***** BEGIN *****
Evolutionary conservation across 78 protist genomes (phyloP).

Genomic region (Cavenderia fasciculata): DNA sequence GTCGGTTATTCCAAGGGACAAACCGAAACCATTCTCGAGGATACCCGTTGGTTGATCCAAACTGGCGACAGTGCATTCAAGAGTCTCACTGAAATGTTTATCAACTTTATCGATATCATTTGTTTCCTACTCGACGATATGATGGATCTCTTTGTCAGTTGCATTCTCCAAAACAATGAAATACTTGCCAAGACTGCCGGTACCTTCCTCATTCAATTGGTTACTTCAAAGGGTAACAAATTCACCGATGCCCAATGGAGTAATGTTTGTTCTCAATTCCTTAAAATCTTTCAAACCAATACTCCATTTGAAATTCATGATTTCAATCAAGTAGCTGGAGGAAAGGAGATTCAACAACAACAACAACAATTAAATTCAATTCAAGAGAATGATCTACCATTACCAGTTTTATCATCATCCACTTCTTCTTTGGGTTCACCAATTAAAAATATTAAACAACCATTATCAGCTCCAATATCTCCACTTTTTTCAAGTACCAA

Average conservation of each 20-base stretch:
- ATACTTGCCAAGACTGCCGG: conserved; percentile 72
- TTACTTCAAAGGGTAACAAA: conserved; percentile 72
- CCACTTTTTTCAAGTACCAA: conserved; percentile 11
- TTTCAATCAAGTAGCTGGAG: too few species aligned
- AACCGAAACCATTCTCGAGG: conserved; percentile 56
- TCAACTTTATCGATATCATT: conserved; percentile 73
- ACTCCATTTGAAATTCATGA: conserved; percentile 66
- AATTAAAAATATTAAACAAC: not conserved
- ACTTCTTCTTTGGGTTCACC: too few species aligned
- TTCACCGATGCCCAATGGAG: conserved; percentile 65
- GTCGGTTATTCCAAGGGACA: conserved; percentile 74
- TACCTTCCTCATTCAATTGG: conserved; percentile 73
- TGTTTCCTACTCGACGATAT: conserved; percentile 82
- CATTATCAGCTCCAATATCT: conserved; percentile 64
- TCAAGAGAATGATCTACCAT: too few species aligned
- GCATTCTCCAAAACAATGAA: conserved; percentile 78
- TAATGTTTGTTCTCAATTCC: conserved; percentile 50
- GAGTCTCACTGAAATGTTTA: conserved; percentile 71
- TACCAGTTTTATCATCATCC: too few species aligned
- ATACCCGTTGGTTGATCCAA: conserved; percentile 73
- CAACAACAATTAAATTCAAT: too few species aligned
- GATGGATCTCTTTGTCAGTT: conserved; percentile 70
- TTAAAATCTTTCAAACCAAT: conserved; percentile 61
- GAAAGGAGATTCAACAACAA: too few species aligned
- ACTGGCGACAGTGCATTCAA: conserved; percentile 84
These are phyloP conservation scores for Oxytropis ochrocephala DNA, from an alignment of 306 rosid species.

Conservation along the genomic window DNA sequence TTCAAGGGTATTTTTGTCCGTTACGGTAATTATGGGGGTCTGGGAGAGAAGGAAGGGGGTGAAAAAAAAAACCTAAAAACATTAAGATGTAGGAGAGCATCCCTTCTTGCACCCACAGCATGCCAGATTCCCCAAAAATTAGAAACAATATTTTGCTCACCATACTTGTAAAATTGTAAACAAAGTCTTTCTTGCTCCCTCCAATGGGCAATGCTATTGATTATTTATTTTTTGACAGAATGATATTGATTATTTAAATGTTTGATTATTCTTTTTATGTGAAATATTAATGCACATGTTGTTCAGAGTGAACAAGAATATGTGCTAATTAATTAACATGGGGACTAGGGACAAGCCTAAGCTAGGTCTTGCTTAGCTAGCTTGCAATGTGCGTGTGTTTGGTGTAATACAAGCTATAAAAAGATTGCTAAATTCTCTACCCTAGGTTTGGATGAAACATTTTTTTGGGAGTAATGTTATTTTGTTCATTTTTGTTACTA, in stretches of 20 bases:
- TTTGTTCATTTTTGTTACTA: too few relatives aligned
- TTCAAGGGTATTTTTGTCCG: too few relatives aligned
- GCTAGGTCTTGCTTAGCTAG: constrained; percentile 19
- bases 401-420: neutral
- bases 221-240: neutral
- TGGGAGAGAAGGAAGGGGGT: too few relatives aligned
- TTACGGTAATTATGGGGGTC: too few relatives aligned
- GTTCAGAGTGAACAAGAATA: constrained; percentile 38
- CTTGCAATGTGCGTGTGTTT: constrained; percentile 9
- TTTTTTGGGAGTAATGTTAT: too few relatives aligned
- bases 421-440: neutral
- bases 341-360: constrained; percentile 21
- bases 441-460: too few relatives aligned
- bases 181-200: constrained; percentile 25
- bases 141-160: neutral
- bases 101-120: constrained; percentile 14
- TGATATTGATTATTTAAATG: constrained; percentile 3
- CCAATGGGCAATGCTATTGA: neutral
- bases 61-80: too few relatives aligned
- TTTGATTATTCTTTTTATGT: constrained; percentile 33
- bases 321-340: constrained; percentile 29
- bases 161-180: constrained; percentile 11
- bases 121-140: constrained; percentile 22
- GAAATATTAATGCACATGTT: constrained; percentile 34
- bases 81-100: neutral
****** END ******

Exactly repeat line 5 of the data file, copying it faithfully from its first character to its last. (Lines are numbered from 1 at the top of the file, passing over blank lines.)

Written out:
- TTACTTCAAAGGGTAACAAA: conserved; percentile 72